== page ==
Environmental factors and things “it doesn’t hurt to try”

It’s indisputable that there are certain lifestyle/environmental factors which can affect fertility. Street drug use is a big one with pot use usually having a negative effect on sperm quality/count at least in the short term.

But what about everything else? And since dose makes the toxin, how much of those things? How much coffee? How much alcohol? How much weight loss is enough and how much vigorous exercise is too much? Do you need to switch to boxers three months ahead of trying or does it even make a difference in effective fertility, i.e., whether or not it might increase count/quality a little, does it actually move pregnancy rates over a year?

Most people don’t worry about these things for the first few months. After all, none of them are silver bullets which doom fertility for everyone. Otherwise people living in terrible conditions for stress and nutrition would never get pregnant; our mantra in my support group was “if stress/diet/a higher power shut things down, no babies would be born in refugee camps / to the food insecure / to unwilling parents”.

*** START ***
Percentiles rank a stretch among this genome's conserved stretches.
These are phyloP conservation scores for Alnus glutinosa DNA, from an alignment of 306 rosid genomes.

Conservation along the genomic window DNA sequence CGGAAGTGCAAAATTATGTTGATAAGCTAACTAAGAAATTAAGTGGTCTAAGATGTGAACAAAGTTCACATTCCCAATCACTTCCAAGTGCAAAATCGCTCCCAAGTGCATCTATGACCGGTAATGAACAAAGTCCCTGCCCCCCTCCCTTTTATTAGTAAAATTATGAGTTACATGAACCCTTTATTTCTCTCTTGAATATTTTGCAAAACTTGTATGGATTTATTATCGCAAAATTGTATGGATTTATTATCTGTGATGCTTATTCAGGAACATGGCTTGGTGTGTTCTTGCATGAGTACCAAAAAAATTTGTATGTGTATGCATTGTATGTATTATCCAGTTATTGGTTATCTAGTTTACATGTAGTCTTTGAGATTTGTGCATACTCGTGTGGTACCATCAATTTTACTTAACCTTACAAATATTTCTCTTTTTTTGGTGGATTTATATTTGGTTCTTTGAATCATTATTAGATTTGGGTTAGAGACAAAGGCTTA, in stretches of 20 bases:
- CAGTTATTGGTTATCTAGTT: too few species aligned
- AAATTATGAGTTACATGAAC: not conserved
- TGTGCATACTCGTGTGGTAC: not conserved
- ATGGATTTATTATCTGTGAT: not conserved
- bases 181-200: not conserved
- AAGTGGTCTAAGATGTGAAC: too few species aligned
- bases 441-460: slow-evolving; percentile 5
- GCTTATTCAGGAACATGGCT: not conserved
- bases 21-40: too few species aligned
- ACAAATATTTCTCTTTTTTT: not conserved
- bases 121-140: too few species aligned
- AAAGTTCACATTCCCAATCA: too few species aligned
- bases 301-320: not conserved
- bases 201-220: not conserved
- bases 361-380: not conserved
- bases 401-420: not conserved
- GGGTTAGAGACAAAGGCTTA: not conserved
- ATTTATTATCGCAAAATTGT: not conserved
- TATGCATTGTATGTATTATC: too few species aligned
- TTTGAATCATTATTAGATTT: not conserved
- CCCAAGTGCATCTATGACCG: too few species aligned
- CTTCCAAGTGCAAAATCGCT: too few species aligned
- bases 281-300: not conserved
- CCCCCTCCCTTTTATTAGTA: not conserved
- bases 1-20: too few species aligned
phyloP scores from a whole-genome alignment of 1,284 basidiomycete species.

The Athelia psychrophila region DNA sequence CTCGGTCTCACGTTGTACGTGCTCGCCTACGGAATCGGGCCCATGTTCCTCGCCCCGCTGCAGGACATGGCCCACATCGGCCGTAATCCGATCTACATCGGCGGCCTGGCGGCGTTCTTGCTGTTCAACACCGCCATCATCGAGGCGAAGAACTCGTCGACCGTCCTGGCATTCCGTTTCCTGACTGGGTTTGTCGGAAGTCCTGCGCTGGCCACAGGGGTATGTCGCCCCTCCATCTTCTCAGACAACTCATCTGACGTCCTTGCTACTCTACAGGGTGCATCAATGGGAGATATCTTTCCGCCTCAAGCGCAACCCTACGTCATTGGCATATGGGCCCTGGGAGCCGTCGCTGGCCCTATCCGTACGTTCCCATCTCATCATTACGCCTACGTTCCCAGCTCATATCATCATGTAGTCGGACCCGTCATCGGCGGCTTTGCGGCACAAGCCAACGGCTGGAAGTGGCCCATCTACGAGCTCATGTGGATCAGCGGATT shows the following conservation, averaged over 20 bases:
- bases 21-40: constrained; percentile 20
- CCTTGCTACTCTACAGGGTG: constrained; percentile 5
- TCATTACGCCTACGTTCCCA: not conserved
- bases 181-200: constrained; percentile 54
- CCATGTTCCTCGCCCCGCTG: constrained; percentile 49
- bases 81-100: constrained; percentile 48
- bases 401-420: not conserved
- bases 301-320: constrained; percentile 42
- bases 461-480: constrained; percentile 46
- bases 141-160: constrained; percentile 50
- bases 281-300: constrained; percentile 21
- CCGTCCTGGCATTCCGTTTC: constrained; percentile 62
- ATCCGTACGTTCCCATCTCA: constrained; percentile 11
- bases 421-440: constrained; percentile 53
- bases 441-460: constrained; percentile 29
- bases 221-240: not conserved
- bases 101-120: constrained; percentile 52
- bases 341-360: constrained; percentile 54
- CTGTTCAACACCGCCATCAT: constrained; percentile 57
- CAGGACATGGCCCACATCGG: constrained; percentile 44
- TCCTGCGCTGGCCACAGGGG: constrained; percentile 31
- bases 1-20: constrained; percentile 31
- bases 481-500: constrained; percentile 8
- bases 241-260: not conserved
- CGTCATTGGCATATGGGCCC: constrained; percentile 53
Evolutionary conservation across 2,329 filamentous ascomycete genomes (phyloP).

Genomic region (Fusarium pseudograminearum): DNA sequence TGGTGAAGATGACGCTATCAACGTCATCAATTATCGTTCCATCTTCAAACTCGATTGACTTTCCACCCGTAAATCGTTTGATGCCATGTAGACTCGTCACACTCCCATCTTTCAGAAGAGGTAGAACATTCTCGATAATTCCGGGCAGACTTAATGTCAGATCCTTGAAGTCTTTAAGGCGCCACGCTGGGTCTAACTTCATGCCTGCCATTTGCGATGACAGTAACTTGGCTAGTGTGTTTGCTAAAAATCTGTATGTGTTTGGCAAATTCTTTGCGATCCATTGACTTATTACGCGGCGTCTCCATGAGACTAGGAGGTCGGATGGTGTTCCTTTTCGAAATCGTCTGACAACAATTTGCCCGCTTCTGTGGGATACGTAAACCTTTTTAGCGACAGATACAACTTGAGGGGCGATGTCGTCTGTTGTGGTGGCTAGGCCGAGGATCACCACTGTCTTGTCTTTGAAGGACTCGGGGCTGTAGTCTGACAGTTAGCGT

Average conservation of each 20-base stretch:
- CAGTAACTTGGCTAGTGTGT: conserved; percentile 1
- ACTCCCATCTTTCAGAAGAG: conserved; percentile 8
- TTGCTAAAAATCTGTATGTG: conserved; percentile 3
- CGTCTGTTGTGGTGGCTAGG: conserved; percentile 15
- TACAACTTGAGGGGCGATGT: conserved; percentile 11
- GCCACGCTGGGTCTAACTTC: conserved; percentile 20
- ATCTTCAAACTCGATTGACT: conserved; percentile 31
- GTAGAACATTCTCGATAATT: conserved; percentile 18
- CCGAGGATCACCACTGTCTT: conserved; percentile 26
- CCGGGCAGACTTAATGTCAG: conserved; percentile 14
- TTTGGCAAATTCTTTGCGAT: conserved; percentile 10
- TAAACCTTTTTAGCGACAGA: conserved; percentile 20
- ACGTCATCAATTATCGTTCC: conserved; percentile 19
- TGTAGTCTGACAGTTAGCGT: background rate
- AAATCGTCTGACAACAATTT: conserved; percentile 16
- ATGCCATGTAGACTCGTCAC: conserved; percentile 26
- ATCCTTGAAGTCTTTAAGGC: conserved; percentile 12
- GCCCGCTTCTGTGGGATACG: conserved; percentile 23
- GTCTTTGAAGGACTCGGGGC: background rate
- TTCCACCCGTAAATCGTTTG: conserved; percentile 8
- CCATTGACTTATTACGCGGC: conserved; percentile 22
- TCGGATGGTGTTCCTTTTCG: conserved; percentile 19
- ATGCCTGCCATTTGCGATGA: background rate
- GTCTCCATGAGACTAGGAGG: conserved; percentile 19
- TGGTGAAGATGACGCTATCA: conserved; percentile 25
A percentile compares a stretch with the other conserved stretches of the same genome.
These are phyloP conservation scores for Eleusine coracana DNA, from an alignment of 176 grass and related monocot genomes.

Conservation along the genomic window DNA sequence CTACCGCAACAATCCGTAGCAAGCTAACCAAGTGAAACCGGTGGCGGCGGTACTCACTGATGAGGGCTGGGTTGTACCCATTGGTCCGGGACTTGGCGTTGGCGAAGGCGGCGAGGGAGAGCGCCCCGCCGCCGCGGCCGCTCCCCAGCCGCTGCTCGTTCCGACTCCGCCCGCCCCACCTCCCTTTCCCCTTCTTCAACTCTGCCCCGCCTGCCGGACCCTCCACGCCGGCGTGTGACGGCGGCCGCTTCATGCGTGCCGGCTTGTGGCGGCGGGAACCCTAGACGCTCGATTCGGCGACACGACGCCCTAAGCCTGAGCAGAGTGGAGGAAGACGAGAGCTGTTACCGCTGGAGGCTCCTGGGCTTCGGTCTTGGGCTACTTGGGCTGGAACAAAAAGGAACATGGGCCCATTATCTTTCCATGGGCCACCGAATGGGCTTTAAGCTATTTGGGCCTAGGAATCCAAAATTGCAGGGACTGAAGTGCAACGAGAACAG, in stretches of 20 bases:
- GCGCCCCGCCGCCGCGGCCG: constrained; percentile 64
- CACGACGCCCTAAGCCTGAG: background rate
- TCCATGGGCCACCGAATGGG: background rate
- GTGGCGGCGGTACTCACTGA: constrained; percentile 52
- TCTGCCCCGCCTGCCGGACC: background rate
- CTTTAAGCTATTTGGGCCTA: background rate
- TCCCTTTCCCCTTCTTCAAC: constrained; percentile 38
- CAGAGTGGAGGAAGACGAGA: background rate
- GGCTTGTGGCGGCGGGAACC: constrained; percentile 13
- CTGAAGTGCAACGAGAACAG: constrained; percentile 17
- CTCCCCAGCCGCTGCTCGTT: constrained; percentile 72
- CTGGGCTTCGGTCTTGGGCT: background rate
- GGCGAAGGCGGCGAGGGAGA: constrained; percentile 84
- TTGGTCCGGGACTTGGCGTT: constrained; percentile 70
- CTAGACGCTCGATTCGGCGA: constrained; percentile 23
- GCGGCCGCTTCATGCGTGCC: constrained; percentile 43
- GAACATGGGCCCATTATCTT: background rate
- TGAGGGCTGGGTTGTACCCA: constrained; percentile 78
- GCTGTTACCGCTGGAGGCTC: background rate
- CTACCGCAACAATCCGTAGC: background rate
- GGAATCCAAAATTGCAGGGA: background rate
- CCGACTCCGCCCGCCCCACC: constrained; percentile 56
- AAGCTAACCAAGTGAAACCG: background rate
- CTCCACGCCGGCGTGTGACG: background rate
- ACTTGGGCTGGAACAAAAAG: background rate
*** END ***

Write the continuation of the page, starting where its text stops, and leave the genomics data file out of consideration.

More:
But when you hit a milestone where clearly you are subfertile (6 months, 1 year, 2 years… It varies with age and cultural expectations), these things start to feel important. Are you doing enough yoga, or maybe too much hot yoga? Is it true what they say about pineapple post-ovulation? Maybe you can outright jinx it into happening if you book a vacation you won’t be able to take if you get knocked up.

Then you reach the point where you are seeing doctors and they agree that you are subfertile. But unless you get a for-sure-never-going-to-happen reason* (your partner was born without vas deferens or you don’t have working tubes) you start to wonder what other things you can do to help things along.